House hunters: 7 tips for buying in a seller’s market


Record-low mortgage rates, combined with a low supply of available homes, have created a cut-throat market for buyers across the country. You may not win your very next bidding war, but following these tips will give you a strong shot at success in the long run.

House hunters: 7 tips for buying in a seller’s market

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When Jenny Power and James Fleming set out to buy a house in Toronto last spring, they were optimistic. With a budget of $1.25 million—thanks in part to the equity Fleming cashed out on a previous condo sale—the couple assumed it would be straightforward to find a place that that checked most of the boxes on their wish list: a move-in-ready, single-family home in a good neighbourhood with three bedrooms, at least one-and-a-half bathrooms, a basement, backyard and garage. (We’ve changed their names to protect their privacy.)

“I was actually hoping the market would be depressed because of the pandemic,” says Fleming, 46, a technology director at a design agency. With many Canadians unable to work because of the mass lockdowns enacted to control the spread of COVID-19, he figured cash-strapped homeowners might be motivated to sell at favourable prices, providing a great buying opportunity. 

But that’s not how it played out. Buoyed by historically low interest rates, buyers came out in droves to purchase single-family homes—especially those with backyards—in search of housing that would minimize their exposure to others and give them outdoor space to socialize more safely. At the same time, the number of houses on the market dwindled, as owners became cautious about strangers (and any pathogens they might be harbouring) parading through their homes.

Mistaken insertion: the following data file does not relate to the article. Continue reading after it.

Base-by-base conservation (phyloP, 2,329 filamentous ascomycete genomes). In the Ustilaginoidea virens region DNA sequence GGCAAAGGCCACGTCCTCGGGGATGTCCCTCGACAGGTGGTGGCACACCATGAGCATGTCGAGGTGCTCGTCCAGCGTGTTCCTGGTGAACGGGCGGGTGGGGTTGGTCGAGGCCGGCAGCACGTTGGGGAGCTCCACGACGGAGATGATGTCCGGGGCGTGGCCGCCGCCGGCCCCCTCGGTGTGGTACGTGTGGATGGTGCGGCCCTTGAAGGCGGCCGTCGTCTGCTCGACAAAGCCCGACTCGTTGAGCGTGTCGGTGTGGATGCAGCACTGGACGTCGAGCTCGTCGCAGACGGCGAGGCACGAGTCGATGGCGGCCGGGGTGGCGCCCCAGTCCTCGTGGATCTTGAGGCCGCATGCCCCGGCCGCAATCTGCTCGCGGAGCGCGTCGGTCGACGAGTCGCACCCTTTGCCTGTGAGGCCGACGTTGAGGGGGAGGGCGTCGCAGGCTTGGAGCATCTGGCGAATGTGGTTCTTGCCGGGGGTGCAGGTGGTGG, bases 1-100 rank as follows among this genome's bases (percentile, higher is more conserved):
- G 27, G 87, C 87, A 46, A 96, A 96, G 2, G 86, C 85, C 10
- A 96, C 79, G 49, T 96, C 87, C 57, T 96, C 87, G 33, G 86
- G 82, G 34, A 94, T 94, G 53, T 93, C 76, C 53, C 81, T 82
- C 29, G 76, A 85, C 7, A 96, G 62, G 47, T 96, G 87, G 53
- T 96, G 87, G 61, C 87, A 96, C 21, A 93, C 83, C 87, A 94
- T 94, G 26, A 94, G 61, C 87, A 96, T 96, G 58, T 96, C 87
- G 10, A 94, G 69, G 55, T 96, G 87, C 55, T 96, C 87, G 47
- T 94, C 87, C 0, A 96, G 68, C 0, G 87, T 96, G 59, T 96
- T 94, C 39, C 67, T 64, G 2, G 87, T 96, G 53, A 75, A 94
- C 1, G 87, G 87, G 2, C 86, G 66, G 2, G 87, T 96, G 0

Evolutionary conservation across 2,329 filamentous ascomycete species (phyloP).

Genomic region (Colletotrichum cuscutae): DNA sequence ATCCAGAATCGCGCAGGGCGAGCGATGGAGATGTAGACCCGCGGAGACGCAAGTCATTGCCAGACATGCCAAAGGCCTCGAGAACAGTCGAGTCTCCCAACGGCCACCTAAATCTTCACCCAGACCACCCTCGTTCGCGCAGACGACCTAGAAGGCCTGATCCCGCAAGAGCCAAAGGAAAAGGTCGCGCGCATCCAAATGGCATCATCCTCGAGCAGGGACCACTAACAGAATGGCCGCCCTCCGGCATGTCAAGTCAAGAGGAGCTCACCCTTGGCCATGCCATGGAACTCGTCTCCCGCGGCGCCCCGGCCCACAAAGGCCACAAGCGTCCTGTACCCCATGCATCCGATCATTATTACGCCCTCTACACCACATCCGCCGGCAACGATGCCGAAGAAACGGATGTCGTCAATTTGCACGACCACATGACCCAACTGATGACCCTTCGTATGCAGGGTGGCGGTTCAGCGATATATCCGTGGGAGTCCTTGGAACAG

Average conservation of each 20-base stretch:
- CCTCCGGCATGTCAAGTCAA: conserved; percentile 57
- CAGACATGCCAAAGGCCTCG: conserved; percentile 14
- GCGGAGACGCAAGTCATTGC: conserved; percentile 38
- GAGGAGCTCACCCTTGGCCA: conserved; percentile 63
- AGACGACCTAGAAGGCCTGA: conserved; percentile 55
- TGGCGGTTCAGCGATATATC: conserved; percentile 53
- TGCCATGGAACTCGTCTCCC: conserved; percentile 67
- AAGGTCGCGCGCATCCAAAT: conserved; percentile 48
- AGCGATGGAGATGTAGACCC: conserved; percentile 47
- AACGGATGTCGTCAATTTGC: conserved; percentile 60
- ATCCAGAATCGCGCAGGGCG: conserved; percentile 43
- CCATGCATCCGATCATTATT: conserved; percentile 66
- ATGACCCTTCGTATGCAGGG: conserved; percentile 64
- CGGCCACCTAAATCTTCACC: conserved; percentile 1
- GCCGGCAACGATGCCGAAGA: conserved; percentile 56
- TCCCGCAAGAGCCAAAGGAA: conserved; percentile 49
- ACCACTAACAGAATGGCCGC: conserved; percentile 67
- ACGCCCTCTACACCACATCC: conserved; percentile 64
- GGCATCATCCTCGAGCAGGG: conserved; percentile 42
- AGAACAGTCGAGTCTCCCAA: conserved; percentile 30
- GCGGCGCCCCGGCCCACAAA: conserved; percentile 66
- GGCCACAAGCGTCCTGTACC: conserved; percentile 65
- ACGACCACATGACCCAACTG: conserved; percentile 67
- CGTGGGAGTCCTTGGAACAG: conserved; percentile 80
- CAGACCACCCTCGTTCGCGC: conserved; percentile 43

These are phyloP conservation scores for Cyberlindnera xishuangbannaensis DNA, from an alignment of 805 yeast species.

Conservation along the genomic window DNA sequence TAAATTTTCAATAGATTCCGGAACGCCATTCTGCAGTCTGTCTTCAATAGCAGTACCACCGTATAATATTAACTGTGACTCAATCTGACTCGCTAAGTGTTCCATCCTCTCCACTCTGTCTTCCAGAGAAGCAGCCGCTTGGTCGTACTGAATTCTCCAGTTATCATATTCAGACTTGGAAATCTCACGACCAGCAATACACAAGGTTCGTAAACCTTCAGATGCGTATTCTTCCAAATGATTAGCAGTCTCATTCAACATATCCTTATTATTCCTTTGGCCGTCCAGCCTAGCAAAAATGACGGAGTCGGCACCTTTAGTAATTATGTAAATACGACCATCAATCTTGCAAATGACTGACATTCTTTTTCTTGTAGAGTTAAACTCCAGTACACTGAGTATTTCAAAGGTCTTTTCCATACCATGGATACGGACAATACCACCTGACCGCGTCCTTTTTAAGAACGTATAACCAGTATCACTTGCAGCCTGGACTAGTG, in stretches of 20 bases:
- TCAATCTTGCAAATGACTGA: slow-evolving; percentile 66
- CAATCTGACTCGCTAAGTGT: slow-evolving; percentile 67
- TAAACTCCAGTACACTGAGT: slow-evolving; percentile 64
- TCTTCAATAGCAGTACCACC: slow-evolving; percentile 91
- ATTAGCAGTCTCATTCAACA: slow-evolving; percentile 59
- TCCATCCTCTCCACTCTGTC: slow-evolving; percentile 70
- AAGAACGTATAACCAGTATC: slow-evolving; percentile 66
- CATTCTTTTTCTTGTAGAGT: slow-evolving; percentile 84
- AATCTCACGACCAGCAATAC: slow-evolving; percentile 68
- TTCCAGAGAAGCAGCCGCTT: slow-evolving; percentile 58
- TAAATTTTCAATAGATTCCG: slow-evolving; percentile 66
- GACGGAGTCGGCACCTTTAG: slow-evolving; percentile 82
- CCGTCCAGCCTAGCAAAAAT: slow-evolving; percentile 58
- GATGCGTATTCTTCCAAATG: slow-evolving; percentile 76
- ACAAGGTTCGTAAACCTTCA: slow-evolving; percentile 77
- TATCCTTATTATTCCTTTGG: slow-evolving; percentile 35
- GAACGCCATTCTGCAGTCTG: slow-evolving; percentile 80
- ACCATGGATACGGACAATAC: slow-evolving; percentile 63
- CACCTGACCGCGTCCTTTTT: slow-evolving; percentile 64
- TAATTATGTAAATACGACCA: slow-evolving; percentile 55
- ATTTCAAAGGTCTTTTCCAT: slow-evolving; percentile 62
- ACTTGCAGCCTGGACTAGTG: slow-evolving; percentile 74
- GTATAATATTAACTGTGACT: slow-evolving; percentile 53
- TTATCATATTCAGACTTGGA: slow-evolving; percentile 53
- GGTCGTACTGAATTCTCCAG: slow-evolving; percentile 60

Similar scenarios took place in housing markets across the country and, according to the Canadian Real Estate Association (CREA), only intensified by the start of 2021. “On New Year’s Day there were fewer than 100,000 residential listings on all Canadian MLS Systems, the lowest ever based on records going back three decades,” CREA senior economist Shaun Cathcart noted in a January news release. “So, we have record-high demand and record-low supply.”

What do you get when a surge in demand is met with a lack of supply? As any intro to microeconomics student will tell you, the answer is: skyrocketing prices. Indeed, the actual (not seasonally adjusted) national average price of a single-family home increased by 17% in the past year, hitting a record $740,900 in January 2021. Similarly, average single-family home prices in the Greater Toronto Area shot up to $1,074,600, from $921,600 in January of last year.

Buying in a seller’s market

Needless to say, all this posed a challenge to house hunters Fleming and Power, who had unwittingly entered an extreme seller’s market rife with bidding wars. Few properties in their price range met their criteria, and those that did garnered multiple offers.

“We found our dream home [in Toronto’s west-end Corso Italia neighbourhood], put in a bid, and didn’t get it,” says Power, 40, a senior operations manager at a tech company. So, they reviewed their finances and upped their budget to more than $1.3 million, but still had no luck even after looking at dozens of properties. “We always got outbid,” she says. 

Finally, after months of searching, in November 2020 they landed a sweet three-bedroom with a fair-sized backyard and basement just south of Corso Italia. They offered and paid the asking price: $1,299,999—despite a similar property down the street selling for more than $1.5 million the day before.

How did they pull off this feat and, more importantly, what strategies can you use to be a more competitive buyer? We asked homeowners and industry pros to share their best tips for buying in a seller’s market.